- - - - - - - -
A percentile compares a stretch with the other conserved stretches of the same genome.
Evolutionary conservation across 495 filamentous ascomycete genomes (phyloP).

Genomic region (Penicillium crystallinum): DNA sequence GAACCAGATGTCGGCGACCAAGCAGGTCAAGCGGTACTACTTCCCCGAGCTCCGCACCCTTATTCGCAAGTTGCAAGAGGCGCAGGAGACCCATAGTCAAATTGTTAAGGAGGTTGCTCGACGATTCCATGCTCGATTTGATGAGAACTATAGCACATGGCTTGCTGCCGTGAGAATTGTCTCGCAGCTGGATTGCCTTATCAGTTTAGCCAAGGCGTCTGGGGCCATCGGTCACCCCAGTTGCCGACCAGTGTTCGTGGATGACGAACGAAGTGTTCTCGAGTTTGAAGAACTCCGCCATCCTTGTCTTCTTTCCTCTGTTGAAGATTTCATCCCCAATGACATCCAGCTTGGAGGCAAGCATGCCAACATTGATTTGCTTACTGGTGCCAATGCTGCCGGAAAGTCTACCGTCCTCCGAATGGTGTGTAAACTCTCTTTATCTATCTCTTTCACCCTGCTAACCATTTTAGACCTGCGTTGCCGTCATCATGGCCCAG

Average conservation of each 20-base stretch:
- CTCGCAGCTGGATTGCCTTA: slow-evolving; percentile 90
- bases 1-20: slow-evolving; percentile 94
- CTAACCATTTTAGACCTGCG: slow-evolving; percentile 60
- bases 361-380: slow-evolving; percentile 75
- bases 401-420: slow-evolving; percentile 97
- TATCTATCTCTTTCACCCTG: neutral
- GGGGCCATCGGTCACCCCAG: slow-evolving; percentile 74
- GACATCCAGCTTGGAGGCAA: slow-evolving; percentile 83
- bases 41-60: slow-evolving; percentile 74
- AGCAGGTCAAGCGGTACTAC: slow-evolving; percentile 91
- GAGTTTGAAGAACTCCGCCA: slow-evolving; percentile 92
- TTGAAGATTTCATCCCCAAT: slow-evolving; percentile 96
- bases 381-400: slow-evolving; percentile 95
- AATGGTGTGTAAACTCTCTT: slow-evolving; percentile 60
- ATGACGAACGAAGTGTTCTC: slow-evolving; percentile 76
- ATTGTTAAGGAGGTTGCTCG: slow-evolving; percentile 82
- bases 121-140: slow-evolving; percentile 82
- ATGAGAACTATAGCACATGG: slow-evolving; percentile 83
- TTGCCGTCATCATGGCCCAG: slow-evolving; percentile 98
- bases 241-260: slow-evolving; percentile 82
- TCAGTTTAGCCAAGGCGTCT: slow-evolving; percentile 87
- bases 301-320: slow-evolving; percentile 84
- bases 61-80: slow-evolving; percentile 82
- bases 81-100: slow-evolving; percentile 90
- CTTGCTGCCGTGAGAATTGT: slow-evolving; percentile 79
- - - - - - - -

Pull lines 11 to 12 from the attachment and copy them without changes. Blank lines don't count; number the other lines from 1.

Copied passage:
- GGGGCCATCGGTCACCCCAG: slow-evolving; percentile 74
- GACATCCAGCTTGGAGGCAA: slow-evolving; percentile 83